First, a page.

Retrospective – Key Learnings
After each iteration the agile team meets and inspects their previous work in order to overview the methods of each team member, allowing each individual to adapt to the other. The retrospectives work as a catalyst to the development of the team in a positive manner. Unlike outdated methods, the retrospective aims to focus on the whole scale, not only the technical development of the problems. It includes relationships, possible issues and so on.
These meetings have the following goals set in mind:
- Improve the quality of work of the team
- Increase the efficiency of the team
- Allow the team members to constantly adapt and adjust
- Improve the capabilities of team members
- Increase the capacity of workload
- Increase the productivity
- Amplify learning
The Agile Ideology
Although the latter was focusing on the development teams in the company, retrospectives should be implemented throughout every layer and sphere of the company from the production levels through HR to decision-making managers. It presents the opportunity to each team member to present his concerns, issues or general obstacles he or she experiences on a daily basis.
Why Should You Implement Retrospectives in Your Agile Process?
The only reason our species has managed to exist for such a long period of time is its ability to learn from the past. Once you burn yourself, the burnt mark leaves a solid imprint in your brain, which with generations becomes a part of the DNA and is translated from one generation to another.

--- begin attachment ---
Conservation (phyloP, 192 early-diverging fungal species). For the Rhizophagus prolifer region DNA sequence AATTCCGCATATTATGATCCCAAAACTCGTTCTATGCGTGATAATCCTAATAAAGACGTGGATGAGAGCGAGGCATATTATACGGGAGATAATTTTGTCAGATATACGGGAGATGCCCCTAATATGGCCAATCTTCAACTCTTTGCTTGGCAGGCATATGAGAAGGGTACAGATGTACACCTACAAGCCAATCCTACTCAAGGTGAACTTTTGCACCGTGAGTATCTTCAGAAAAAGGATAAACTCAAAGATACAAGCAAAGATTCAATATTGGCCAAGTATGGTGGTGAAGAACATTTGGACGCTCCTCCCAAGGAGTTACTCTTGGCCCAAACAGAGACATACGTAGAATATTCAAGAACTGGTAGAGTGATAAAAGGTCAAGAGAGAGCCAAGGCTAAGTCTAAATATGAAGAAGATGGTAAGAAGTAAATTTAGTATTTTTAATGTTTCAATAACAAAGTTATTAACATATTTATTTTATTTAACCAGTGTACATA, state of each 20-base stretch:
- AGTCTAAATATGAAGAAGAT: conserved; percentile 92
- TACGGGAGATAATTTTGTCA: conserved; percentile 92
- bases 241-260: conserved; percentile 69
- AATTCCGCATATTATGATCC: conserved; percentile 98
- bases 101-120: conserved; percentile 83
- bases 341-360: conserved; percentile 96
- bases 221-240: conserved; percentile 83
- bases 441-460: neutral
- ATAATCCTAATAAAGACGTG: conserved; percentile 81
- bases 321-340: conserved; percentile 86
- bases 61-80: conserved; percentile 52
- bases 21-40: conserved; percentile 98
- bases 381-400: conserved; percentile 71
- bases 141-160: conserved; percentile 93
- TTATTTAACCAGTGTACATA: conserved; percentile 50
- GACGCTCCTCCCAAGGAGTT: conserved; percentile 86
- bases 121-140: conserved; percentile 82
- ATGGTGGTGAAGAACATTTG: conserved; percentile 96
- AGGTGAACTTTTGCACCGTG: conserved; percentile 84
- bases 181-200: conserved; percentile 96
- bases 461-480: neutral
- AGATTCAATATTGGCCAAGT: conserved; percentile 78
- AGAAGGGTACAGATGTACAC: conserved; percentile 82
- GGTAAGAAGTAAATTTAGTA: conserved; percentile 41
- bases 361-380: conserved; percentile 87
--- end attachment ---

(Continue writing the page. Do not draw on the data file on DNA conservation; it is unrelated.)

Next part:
With all that in mind, the most common misconception preached in the business world is that learning from practice is automatic, which is absolutely untrue. The phrase “practice makes perfect” wouldn’t make any sense otherwise. Learning from experience requires efforts; however, there is a simple way to speed the whole process up. The very implication that each individual has room for improvement means that the person is doing something wrong. As a team, it would be much easier to investigate each member and expose the channels in which he or she might grow. Figuring out which way to go by yourself could cost you a lot of time.
On another note, each company could be described as a living organism, which constantly grows, develops and adjusts to the new environment and circumstances. The PMI-ACP exam prep training specializes in agile training – all of its virtues and best practices with the retrospectives being a key point.
The retrospective is the last point of conduct in each iteration phase, not holding such meeting wouldn’t bring closure to the team. Members wouldn’t be able to share their experiences, thoughts, and feelings and any negative outbursts would be carried forward, building up over the course of time, not only slowing down the workflow but also leading to poor results.